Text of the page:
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Detection and prevention of hepatitis C in dialysis patients and renal transplant recipients. A long-term follow up (1989-january 1997)

Almroth, G; Ekermo, B; Månsson, Ann-Sofie LU ; Svensson, G and Widell, Anders LU (2002) In Journal of Internal Medicine1989-01-01+01:00 251(2). p.119-128
Abstract
Background. Hepatitis C is frequent problem in dialysis wards. Design. A long time (1989-97) follow up of hepatitis C virus (HCV) infection in a Swedish nephrology unit was performed with anti-HCV screening, confirmatory antibody tests, viral RNA detection and molecular characterization. Case histories were reviewed with focus, onset of infection, liver morbidity and mortality. Results. In October 1991, 10% (19 of 184) of the patients in the unit (haemodialysis-, peritoneal dialysis and transplanted patients) were verified or suspected HCV carriers. whilst the number at the end of 1996 was 8% (13 of 157). Most patients were infected before 1991 but only in one case from a known HCV-infected blood donor. No new HCV infections associated... (More)
Background. Hepatitis C is frequent problem in dialysis wards. Design. A long time (1989-97) follow up of hepatitis C virus (HCV) infection in a Swedish nephrology unit was performed with anti-HCV screening, confirmatory antibody tests, viral RNA detection and molecular characterization. Case histories were reviewed with focus, onset of infection, liver morbidity and mortality. Results. In October 1991, 10% (19 of 184) of the patients in the unit (haemodialysis-, peritoneal dialysis and transplanted patients) were verified or suspected HCV carriers. whilst the number at the end of 1996 was 8% (13 of 157). Most patients were infected before 1991 but only in one case from a known HCV-infected blood donor. No new HCV infections associated with haemodialvsis occurred during the study period. A total of 13 of 24 viremic patients had HCV genotype 2b, a pattern suggesting nosocomial transmission. This was further supported by phylogenetic analysis of HCV viral isolates in seven. HCV viremia was also common in patients with an incomplete anti-HCV antibody pattern as 8 of the 12 indeterminant sera were HCV-RNA positive. Conclusions. Awareness, prevention, identification of infected patients and donor testing limited transmission. Indeterminant recombinant immunoblot assays (RIBA)-results should be regarded with caution as a result of the relative immunodeficiency in uremic patients. Our data indicate nosocomial transmission in several patients. (Less)
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author
organization
publishing date
type
Contribution to journal
publication status
published
subject
keywords
dialysis, hepatitis C virus, polymerase chain reaction, transmission, recombinant, immunoblot assay
in
Journal of Internal Medicine1989-01-01+01:00
volume
251
issue
2
pages
119 - 128
publisher
Wiley-Blackwell Publishing Ltd
external identifiers
  • wos:000173753500004
  • pmid:11905587
  • scopus:0036172536
ISSN
1365-2796
DOI
10.1046/j.1365-2796.2002.00938.x
language
English
LU publication?
yes
id
13fd0f8d-3903-418c-bd4f-4345c813cc47 (old id 893769)
date added to LUP
2008-01-15 13:18:26
date last changed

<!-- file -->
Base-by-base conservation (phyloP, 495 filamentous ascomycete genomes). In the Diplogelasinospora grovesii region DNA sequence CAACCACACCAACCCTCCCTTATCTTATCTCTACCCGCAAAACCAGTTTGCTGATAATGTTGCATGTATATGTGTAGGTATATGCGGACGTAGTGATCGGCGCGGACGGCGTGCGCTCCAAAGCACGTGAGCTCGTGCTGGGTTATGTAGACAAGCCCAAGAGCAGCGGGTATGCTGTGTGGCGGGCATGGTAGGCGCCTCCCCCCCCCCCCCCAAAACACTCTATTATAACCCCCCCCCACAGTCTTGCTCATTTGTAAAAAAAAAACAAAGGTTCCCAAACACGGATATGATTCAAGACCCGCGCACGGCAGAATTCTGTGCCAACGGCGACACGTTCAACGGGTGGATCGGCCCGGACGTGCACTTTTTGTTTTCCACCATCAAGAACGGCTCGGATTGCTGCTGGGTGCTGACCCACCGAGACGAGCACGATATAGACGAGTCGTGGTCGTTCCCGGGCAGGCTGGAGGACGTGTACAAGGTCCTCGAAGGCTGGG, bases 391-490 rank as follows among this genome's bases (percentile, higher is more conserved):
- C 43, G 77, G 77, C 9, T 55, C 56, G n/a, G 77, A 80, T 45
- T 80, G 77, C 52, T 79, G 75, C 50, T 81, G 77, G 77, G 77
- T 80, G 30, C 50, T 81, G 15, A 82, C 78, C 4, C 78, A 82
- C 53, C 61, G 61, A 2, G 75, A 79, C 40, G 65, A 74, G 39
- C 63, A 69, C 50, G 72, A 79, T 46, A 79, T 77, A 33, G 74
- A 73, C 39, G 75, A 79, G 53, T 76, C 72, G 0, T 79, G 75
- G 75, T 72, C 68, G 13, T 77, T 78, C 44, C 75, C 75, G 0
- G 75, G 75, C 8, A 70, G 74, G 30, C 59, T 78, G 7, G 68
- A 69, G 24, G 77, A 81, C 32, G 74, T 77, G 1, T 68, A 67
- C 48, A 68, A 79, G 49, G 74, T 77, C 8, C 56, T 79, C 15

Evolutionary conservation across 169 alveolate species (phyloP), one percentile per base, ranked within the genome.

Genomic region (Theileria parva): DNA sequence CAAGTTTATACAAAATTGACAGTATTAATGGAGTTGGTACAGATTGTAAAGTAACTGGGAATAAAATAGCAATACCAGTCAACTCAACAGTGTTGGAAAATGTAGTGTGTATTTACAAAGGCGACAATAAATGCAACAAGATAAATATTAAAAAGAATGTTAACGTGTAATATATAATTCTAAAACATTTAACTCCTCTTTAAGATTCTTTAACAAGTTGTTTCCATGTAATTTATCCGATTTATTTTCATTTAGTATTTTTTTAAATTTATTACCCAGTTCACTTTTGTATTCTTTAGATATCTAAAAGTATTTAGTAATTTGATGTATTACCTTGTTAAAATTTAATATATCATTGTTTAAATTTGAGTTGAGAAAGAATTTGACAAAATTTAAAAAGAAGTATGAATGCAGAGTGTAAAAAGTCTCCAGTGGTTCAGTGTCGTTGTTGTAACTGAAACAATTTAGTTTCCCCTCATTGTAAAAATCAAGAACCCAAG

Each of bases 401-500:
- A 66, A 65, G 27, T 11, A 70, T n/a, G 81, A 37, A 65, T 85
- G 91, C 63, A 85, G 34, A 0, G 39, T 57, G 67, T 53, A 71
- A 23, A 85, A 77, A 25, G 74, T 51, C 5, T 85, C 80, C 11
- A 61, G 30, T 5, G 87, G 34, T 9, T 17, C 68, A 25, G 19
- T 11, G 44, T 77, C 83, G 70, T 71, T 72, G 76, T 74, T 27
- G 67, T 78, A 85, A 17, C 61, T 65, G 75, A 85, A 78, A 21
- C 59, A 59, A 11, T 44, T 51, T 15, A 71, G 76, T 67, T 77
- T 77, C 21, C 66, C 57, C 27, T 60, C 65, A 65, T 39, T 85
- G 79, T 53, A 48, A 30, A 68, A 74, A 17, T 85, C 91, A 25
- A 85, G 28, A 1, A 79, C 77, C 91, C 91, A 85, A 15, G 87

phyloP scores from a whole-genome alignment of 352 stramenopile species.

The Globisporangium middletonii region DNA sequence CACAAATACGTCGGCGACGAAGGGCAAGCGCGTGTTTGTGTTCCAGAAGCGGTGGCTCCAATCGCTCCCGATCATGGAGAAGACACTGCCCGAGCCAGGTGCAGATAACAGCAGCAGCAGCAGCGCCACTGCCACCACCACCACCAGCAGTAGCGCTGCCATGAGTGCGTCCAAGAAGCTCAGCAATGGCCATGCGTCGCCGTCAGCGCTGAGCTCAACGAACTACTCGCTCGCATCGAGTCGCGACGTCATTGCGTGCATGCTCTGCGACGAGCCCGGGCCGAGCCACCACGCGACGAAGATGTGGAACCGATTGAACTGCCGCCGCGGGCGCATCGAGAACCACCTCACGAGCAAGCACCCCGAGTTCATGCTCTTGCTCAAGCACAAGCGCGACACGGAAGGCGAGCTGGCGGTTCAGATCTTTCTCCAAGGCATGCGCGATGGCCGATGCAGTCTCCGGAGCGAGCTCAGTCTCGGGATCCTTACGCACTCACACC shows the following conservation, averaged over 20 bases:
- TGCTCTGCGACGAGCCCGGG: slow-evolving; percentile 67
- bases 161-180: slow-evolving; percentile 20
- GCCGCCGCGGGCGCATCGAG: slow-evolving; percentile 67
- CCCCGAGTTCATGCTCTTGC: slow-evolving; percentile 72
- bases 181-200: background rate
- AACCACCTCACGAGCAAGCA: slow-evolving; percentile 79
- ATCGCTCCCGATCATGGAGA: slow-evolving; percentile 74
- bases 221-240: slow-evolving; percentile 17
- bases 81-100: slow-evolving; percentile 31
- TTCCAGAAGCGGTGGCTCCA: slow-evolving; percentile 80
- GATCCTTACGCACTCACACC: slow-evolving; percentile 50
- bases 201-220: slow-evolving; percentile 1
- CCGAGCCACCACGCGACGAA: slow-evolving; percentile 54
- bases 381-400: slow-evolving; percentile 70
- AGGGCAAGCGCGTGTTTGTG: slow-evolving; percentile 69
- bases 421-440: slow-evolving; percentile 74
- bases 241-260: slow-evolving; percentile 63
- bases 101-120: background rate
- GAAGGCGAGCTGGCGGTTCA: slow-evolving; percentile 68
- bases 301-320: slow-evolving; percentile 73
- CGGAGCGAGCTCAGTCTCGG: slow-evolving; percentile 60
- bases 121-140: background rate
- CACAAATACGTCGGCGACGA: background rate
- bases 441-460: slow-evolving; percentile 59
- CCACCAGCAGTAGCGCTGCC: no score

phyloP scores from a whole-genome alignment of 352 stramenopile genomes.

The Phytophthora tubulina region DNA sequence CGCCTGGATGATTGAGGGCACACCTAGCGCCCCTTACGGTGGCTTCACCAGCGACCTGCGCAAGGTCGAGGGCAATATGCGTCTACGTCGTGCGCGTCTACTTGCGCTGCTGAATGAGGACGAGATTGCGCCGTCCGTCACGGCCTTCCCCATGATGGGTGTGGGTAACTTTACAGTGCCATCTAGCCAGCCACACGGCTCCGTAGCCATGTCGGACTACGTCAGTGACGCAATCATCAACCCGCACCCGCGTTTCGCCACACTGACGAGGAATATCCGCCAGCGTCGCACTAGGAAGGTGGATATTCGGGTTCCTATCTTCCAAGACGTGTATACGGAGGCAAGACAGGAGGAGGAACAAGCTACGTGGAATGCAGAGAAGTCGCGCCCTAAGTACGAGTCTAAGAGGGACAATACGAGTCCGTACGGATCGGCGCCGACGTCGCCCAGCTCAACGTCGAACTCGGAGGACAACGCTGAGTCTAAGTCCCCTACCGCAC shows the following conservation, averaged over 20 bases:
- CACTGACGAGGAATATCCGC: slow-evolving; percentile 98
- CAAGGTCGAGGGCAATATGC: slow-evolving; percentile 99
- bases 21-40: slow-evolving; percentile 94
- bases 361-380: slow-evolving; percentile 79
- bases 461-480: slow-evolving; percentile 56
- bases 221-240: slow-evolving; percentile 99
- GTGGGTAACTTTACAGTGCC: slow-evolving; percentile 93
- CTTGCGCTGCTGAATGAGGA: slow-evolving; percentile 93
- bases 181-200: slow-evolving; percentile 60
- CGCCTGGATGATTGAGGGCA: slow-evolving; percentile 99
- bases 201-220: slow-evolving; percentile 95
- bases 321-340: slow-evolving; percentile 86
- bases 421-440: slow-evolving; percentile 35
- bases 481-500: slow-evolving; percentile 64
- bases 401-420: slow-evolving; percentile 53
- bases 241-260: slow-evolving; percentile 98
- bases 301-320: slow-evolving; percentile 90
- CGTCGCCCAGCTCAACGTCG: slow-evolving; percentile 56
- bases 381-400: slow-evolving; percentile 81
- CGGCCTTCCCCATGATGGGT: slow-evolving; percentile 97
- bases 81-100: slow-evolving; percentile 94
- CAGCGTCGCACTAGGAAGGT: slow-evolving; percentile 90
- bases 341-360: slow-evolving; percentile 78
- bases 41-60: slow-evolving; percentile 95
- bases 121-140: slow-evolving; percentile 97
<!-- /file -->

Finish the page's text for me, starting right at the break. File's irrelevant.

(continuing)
2017-10-01 04:49:10
@article{13fd0f8d-3903-418c-bd4f-4345c813cc47,
  abstract     = {Background. Hepatitis C is frequent problem in dialysis wards. Design. A long time (1989-97) follow up of hepatitis C virus (HCV) infection in a Swedish nephrology unit was performed with anti-HCV screening, confirmatory antibody tests, viral RNA detection and molecular characterization. Case histories were reviewed with focus, onset of infection, liver morbidity and mortality. Results. In October 1991, 10% (19 of 184) of the patients in the unit (haemodialysis-, peritoneal dialysis and transplanted patients) were verified or suspected HCV carriers. whilst the number at the end of 1996 was 8% (13 of 157). Most patients were infected before 1991 but only in one case from a known HCV-infected blood donor. No new HCV infections associated with haemodialvsis occurred during the study period. A total of 13 of 24 viremic patients had HCV genotype 2b, a pattern suggesting nosocomial transmission. This was further supported by phylogenetic analysis of HCV viral isolates in seven. HCV viremia was also common in patients with an incomplete anti-HCV antibody pattern as 8 of the 12 indeterminant sera were HCV-RNA positive. Conclusions. Awareness, prevention, identification of infected patients and donor testing limited transmission. Indeterminant recombinant immunoblot assays (RIBA)-results should be regarded with caution as a result of the relative immunodeficiency in uremic patients. Our data indicate nosocomial transmission in several patients.},
  author       = {Almroth, G and Ekermo, B and Månsson, Ann-Sofie and Svensson, G and Widell, Anders},
  issn         = {1365-2796},
  keyword      = {dialysis,hepatitis C virus,polymerase chain reaction,transmission,recombinant,immunoblot assay},
  language     = {eng},
  number       = {2},
  pages        = {119--128},
  publisher    = {Wiley-Blackwell Publishing Ltd},
  series       = {Journal of Internal Medicine1989-01-01+01:00},
  title        = {Detection and prevention of hepatitis C in dialysis patients and renal transplant recipients. A long-term follow up (1989-january 1997)},
  url          = {http://dx.doi.org/10.1046/j.1365-2796.2002.00938.x},
  volume       = {251},
  year         = {2002},
}